How to Leave No Child Behind: Universal Design for Instruction and Assessment
Dr Leanne R. Ketterlin-Geller, Josh Geller.
Accommodations are used in instruction and assessment to remove barriers caused by physical, cognitive, or sensory deficits that limit students’ ability to interact with the materials. When used during instruction, accommodations provide students with direct access to content information, thereby increasing the opportunities to learn the material. When used during assessment, accommodations enable students to better demonstrate their knowledge and understanding. By removing obstacles to instruction and assessment, accommodations can significantly enhance educational opportunities available to students with disabilities.
Structural supports are critically needed within the educational community to improve the process for identifying, implementing, and monitoring the use of accommodations. Universal Design for Instruction and Assessment (UDI/A) has the potential to address these issues. UDI/A systematically embeds format changes within instructional materials and assessment tools during their development. Using a multi-method approach for assessing access skills, students’ needs are determined and matched with appropriate learning and/or testing conditions, thereby providing users with customized materials and tests based on individual needs. These systems allow students to gain content knowledge and/or demonstrate their skills unencumbered by the lack of access skills. Thus, UDI/A presents an optimal environment for providing instruction and assessment to students with a broad range of ability levels.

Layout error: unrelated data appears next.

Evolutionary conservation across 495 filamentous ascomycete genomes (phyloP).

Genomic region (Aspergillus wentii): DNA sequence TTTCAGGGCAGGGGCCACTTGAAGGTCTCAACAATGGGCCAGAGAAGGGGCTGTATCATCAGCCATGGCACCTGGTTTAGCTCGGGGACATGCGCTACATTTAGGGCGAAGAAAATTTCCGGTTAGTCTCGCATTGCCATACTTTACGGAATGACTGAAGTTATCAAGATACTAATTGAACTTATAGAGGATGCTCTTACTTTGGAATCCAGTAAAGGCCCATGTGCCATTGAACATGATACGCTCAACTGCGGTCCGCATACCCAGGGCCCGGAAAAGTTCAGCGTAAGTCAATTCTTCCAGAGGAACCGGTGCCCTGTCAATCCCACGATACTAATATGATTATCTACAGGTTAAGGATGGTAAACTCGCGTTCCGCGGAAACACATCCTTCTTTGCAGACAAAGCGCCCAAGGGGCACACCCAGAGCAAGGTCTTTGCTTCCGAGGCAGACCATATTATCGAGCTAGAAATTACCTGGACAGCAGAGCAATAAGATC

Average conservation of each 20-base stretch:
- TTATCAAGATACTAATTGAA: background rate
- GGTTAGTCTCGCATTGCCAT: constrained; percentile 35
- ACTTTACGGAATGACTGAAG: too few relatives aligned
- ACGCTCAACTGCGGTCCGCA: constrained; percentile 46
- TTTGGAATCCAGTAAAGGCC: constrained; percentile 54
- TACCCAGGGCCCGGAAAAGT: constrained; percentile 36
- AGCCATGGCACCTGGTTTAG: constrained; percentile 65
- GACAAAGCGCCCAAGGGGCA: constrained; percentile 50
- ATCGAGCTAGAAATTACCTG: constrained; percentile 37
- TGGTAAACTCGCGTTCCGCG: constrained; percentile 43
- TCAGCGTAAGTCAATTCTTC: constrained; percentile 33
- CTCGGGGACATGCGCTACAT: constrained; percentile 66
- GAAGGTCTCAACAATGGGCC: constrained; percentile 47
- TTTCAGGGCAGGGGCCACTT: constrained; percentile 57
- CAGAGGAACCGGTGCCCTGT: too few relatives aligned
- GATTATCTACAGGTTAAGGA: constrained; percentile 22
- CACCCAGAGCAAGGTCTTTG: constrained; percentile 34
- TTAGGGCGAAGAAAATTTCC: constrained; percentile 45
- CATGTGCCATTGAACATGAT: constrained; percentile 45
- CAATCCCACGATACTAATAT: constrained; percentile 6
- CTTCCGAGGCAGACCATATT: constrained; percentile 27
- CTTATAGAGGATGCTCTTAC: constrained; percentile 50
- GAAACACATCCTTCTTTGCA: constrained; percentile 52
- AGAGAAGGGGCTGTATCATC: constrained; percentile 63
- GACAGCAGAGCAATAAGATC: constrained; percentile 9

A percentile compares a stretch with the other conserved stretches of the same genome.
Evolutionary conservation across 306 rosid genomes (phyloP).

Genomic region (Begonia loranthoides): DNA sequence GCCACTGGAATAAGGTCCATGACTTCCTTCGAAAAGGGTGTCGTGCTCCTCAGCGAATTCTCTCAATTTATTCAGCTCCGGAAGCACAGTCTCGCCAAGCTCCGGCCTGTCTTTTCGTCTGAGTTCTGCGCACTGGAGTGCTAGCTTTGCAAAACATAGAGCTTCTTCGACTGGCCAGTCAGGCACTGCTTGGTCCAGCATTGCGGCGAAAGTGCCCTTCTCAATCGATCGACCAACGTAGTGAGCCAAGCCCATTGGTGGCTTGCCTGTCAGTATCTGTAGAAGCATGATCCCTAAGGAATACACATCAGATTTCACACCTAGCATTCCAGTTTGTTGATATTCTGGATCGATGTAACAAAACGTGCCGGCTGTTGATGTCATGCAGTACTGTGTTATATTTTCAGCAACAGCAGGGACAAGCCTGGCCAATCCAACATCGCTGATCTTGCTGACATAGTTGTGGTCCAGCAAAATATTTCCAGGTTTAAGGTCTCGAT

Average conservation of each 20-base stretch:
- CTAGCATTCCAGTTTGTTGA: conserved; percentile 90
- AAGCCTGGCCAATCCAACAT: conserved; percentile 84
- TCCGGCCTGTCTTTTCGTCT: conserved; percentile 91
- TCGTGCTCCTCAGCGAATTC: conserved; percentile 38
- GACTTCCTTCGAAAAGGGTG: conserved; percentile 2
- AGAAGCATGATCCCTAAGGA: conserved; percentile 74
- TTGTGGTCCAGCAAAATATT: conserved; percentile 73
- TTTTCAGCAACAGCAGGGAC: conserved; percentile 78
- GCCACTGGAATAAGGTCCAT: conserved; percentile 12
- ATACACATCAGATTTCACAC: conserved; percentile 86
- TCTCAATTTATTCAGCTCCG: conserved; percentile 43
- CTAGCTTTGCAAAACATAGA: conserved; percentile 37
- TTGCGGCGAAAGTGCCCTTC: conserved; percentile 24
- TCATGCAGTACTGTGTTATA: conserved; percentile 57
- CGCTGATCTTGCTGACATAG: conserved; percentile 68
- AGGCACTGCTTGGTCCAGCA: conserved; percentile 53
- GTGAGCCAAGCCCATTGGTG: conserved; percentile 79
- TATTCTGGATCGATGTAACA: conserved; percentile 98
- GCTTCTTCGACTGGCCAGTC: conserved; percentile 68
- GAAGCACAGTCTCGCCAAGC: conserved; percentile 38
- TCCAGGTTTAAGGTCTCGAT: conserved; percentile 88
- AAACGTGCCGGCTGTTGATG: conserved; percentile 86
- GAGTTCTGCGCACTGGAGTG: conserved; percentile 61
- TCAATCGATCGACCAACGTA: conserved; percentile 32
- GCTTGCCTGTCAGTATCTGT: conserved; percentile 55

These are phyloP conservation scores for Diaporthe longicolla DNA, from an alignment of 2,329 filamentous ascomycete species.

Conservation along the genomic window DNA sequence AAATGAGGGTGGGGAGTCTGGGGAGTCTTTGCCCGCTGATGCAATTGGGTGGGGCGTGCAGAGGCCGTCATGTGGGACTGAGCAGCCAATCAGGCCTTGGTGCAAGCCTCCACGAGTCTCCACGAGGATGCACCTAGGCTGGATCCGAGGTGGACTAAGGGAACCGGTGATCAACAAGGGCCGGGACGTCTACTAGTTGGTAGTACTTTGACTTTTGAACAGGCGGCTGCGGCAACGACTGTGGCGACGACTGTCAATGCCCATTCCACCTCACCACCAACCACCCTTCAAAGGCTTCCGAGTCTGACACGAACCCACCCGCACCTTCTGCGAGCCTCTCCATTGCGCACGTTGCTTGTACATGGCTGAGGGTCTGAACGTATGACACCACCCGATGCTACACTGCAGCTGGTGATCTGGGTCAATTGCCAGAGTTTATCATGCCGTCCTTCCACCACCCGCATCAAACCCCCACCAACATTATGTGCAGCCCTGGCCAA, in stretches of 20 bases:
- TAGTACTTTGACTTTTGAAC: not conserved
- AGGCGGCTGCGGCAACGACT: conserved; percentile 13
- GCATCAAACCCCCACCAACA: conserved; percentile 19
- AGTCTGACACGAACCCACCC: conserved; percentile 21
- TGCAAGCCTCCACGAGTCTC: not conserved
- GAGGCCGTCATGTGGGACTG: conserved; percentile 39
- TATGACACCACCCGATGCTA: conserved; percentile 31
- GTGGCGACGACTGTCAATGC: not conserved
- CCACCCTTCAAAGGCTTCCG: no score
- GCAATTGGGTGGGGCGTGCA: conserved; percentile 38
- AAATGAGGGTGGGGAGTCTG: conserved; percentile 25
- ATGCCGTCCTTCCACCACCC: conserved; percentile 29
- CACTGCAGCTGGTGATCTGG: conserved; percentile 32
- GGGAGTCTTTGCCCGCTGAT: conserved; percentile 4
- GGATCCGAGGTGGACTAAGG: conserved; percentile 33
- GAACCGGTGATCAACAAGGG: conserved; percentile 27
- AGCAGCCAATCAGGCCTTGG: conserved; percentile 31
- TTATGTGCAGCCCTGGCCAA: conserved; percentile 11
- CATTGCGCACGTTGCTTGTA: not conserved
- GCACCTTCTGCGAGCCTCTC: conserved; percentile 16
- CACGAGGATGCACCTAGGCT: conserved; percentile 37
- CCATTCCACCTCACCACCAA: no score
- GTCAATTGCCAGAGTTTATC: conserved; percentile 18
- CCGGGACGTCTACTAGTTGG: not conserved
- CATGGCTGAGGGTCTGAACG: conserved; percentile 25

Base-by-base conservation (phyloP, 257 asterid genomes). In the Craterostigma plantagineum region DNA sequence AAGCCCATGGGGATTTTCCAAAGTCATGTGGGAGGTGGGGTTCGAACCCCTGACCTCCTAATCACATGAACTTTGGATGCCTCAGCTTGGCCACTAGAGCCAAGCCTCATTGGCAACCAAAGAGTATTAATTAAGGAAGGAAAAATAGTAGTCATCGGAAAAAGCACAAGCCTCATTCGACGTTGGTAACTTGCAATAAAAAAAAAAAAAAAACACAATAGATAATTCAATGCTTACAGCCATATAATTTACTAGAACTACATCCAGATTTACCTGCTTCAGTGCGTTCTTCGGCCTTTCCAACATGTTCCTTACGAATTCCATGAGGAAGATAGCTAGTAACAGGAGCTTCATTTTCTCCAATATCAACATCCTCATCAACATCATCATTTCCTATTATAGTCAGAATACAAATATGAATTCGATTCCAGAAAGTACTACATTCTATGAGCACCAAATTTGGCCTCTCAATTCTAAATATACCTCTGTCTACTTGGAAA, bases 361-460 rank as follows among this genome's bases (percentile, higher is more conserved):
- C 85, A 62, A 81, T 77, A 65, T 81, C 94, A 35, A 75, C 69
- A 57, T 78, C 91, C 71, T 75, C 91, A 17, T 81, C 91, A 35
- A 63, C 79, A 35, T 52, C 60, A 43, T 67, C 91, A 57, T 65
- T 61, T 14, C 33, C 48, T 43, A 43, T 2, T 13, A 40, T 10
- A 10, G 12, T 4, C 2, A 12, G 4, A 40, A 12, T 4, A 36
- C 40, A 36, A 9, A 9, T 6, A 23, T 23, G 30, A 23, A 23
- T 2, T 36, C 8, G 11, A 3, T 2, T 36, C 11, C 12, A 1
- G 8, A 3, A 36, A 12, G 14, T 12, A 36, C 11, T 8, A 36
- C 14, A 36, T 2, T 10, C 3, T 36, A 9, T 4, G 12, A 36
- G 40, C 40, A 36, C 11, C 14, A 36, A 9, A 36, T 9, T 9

In this paper, we highlight the principles of UDI/A and discuss how this approach to materials development enhances the presentation, accessibility, and usability of instructional materials and assessment tools for all students and promotes an inclusive learning environment. Current applications of UDI/A are demonstrated and technological solutions are offered.
Dr Leanne R. Ketterlin-Geller (United States)
University of Oregon
Dr. Leanne Ketterlin Geller is the Director of Research Projects with Behavioral Research and Teaching at the University of Oregon. Her research interests include large-scale assessment, supports for diverse learners, and teacher preparation.
Josh Geller (United States)
(30 min. Conference Paper, English)